If you wanted to bet on a particular game, all of the Cantor properties would list the same line, as they are all working together when it comes to sports betting. However, the lines at Cantor can differ from those at MGM books, which is where and why and how shopping comes into play. Any time you are going to make a sports bet in Vegas, especially if the bet is for a more substantial amount of money, it is worth it to check one book under each umbrella, to ensure that you are getting the best value possible for your bet.

Let’s look at today’s match for example: I want to bet Argentina to win, and I am interested in betting the “Over” again if the number is right.

With this in mind, I checked the prices at Mandalay Bay. Argentina was listed as a -160 favorite to advance, and the over/under for total goals was listed at 2.5, with the over odds at +150.

Quick tangent to explain what those numbers mean: Odds are all based around $100. A number preceded by a minus sign (-) means that you must bet that much money in order to win $100. So Argentina -160 means you would have to risk $160 to win $100, and thus receive $260 when you collect your bet. A number preceded by a plus sign (+) means that you would win that much money if you bet $100. So Netherlands were +130 last time I checked, meaning a bet of $100 would win you $130, and thus get you $230 returned once you cashed your winning ticket.

ANYWAY, I checked the prices at Mandalay Bay – Argentina -160 to advance, Over 2.5 goals +150. I wrote these numbers down and then walked all the way down Las Vegas Boulevard to The Cosmopolitan, where I could cash in my winning over ticket from the Brazil game and check the Cantor lines to see how they compared.

Cantor also had Argentina listed as a -160 favorite. But their over/under was at a flat 2 goals, with the over price at an extremely tasty -130. This filled my heart with glee.

The difference between betting the over on 2 goals vs. 2.5 goals in soccer is HUGE. With either over bet, I would lose if the game goes 90 minutes at a 0-0 draw, or a team wins in regulation 1-0, as extra time is not included in over/under bets. But if I take over 2 and the game ends 1-1 or 2-0, the bet is considered a push and I get my money back. When betting over 2.5, 1-1 or 2-0 are both losers.

The difference here is in pricing and value. Obviously, if I bet over 2.5 I am getting better odds for my money: +150 vs -130 turns into 80 “cents” worth of value difference. But the risk of betting over 2.5 is much higher. Despite what Germany may have made you think yesterday, goals are usually tough to come by in soccer. Giving up that extra 80 cents is a small price in order to cover myself in case the game falls on exactly two goals after 90 minutes.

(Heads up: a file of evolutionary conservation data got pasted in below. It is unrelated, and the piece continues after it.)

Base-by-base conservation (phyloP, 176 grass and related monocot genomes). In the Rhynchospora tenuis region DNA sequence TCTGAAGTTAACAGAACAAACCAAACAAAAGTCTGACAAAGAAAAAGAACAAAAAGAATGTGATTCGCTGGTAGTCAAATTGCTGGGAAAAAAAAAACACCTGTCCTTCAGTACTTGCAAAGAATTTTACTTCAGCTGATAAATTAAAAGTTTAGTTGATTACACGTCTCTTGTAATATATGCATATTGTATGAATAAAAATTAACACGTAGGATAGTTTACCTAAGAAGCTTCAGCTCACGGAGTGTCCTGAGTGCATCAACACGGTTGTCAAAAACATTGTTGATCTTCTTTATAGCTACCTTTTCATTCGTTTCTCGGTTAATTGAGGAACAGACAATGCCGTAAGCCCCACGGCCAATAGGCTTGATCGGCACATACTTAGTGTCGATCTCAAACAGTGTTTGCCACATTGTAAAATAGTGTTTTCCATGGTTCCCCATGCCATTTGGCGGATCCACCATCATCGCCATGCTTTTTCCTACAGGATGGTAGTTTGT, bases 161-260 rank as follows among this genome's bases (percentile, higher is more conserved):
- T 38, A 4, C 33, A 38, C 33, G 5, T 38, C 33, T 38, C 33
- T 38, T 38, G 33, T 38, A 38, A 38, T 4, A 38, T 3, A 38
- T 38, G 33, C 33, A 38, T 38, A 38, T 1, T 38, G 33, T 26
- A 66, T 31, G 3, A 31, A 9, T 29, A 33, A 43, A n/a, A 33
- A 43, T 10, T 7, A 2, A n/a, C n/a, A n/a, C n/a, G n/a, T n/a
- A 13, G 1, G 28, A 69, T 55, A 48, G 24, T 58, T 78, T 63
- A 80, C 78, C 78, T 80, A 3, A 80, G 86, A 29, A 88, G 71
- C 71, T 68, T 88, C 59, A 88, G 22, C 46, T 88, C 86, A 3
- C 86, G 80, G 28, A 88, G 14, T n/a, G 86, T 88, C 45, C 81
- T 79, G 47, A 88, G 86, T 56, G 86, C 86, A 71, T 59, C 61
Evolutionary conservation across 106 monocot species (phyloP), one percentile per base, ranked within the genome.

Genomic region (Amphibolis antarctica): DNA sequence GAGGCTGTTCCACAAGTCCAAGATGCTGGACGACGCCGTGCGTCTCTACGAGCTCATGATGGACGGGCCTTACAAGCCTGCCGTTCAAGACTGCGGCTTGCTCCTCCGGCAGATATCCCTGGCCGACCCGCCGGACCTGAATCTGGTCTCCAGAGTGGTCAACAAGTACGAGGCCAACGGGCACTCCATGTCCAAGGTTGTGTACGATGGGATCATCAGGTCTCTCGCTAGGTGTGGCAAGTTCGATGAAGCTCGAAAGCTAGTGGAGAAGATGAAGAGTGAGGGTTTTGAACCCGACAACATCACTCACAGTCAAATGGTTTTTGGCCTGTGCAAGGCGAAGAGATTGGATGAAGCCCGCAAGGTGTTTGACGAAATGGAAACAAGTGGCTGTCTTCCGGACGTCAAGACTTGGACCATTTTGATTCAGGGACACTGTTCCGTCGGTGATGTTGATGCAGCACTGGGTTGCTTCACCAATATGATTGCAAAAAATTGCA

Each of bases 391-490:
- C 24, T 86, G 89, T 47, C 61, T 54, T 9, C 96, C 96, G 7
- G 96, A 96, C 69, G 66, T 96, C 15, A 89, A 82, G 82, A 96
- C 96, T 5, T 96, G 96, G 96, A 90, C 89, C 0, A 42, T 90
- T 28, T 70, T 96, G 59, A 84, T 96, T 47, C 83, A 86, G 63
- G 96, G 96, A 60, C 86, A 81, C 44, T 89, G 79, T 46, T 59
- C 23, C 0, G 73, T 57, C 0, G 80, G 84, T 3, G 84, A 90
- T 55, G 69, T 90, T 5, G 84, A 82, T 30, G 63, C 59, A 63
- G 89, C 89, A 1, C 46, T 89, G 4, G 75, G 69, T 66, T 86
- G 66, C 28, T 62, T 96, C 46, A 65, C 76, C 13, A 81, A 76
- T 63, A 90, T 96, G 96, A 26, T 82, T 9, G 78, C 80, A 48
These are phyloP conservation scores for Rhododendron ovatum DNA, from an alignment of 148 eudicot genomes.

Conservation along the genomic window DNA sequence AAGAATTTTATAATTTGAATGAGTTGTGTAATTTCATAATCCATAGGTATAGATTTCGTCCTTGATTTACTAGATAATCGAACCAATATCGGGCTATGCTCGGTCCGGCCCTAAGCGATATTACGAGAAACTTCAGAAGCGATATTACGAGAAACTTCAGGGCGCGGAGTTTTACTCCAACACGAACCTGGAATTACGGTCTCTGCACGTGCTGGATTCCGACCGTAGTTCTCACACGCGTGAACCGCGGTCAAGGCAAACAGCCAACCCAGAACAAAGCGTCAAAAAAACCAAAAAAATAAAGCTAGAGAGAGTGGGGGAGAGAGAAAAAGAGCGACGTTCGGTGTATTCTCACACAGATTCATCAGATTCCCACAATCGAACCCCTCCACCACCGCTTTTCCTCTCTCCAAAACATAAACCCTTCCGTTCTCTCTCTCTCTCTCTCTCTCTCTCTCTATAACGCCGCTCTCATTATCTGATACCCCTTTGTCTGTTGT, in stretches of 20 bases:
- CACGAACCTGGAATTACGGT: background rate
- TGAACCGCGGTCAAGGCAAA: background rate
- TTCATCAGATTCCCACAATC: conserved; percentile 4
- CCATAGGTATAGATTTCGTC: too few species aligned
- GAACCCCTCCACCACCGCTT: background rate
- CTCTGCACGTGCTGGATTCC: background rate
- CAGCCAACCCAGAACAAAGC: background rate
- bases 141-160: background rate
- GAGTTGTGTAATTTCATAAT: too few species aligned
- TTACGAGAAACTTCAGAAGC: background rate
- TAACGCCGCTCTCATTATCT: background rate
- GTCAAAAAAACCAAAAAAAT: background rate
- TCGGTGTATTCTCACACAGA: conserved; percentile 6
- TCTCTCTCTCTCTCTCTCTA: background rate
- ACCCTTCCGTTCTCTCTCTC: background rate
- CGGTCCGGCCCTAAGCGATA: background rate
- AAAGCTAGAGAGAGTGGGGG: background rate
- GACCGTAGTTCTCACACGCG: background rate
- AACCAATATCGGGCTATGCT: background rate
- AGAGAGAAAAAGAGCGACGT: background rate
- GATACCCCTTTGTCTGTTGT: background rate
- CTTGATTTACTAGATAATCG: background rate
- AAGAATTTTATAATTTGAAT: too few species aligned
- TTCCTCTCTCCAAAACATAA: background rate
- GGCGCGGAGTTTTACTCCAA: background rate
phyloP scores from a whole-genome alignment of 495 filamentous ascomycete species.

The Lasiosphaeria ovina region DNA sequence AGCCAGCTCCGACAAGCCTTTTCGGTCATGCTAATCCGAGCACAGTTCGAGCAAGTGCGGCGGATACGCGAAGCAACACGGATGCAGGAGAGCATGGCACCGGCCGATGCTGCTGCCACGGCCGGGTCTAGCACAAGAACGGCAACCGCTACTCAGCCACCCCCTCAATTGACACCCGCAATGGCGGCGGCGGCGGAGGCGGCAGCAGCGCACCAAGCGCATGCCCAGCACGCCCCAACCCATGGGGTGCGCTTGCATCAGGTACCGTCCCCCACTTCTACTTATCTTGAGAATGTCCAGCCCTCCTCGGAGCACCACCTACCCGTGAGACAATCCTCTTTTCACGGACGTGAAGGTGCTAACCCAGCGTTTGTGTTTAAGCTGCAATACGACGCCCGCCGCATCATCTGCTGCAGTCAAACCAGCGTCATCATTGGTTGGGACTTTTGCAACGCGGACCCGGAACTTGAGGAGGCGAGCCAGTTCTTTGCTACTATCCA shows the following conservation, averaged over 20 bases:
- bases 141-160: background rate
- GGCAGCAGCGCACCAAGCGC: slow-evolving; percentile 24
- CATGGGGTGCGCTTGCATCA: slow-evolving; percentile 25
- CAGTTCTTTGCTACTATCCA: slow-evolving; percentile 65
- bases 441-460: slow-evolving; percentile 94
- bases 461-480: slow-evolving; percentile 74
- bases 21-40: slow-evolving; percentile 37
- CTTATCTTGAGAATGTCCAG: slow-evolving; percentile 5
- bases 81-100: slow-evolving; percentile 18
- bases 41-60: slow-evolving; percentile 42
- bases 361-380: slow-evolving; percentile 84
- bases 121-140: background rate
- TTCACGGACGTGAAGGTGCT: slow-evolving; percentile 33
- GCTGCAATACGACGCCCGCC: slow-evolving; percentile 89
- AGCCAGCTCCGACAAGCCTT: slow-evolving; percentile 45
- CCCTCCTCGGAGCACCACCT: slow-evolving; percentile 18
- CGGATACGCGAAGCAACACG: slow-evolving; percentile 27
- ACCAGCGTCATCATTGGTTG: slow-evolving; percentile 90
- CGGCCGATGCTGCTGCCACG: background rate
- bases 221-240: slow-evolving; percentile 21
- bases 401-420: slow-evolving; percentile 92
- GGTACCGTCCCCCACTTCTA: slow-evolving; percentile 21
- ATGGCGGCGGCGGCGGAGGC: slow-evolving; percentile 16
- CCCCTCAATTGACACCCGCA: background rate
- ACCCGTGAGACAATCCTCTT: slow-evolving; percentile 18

Pleased with my results, I placed my two bets at The Cosmopolitan and walked back to Mandalay Bay to watch some baseball. Currently, this is what our World Cup betting sheet looks like:

Fear_and_Football_Sheet_1

I think today’s match will be brilliant. I bet Argentina because I have to bet every remaining game of the World Cup and I would much rather be cheering for something astounding to happen as Messi lines up his free kicks than fearing him. Also, Robin van Persie is likely out for the Netherlands due to sickness. Had he played, there is a chance I would’ve taken the Dutch simply so I could embed this .gif into my article like, seven different times.

robin-van-persie-flying-header-against-netherlands-aBut there will be no RVP today. And thus, the .gif only is embedded once, and I bet on Argentina. Also, a World Cup in South America without a South American team playing in the final would be a total bummer.

Let’s go Messi. Please don’t let the Netherlands put more egg on my face.

EggSmash

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One Response to Fear and Football in Las Vegas: Egg On My Face

  1. Pingback: Where the Wild Card Is | Tuesdays With Horry